Few writers have attempted to explore the natural history of a particular animal by adopting the animal's own sensibility. But Verlyn Klinkenborg has done just that in "Timothy" an insightful and utterly engaging story of the world's most famous tortoise, whose real life was observed by the eighteenth-century English curate and naturalist Gilbert White. For thirteen years, Timothy lived in White's garden. Here Klinkenborg gives the tortoise an unforgettable voice and keen powers of observation on both human and natural affairs. Wry and wise, unexpectedly moving and enchanting at every careful turn, "Timothy" surprises and delights.
About the Author
Verlyn Klinkenborg is the author of "Making Hay," "The Rural Life," and "The Last Fine Time." A member of the editorial board of "The New York Times," Klinkenborghas been published in "The New Yorker," "Harper's," "Esquire," "National Geographic," "Smithsonian," "Mother Jones," and "The New York Times Magazine," among other publications. He lives in upstate New York.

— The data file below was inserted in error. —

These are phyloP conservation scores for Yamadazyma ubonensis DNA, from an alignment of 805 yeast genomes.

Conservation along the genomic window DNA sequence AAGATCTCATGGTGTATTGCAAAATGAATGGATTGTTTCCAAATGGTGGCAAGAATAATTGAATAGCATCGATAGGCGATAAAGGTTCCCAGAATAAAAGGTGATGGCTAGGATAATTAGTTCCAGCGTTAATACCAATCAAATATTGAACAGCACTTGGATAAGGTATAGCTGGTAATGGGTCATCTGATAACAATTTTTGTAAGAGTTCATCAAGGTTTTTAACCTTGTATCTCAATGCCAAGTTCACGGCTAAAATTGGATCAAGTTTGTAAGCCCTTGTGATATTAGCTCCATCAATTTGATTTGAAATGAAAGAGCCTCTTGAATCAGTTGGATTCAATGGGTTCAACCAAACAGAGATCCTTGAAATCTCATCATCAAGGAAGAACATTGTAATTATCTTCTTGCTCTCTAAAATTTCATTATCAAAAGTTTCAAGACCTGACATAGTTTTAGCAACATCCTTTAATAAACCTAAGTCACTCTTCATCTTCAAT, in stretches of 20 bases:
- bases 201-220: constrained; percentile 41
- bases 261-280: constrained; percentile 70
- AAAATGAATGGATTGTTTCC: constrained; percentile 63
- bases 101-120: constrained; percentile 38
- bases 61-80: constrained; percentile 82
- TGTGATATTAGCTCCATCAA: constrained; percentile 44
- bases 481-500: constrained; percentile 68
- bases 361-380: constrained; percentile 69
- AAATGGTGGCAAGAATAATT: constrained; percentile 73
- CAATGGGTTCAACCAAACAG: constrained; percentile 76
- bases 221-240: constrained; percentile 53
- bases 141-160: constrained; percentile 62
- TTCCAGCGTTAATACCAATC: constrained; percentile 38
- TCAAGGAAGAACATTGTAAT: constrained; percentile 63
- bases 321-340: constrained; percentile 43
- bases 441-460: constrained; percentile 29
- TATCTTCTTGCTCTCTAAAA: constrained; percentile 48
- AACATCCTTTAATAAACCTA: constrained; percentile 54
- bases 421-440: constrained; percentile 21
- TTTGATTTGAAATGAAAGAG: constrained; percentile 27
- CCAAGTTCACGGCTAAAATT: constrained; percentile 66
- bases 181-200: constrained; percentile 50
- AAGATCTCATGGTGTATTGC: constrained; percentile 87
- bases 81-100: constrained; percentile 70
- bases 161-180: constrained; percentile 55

“Charming and most enjoyable.” –The New York Times
“Marvelously entertaining. . . . [Klinkenborg] affirm[s] nature, simply by giving it a voice. In the din of our times, that may be one voice worth listening to.” –The Boston Globe
“Klinkenborg is neither naturalist nor nature poet, but he writes about nature with the science of the former and the soul of the latter.”
–Los Angeles Times
“Magical. . . . Timothy comes down off the shelf of the Natural History Museum and comes alive, delivering . . . the most satisfying meditation on life and the natural world since Marilynne Robinson’s Gilead.” –Chicago Tribune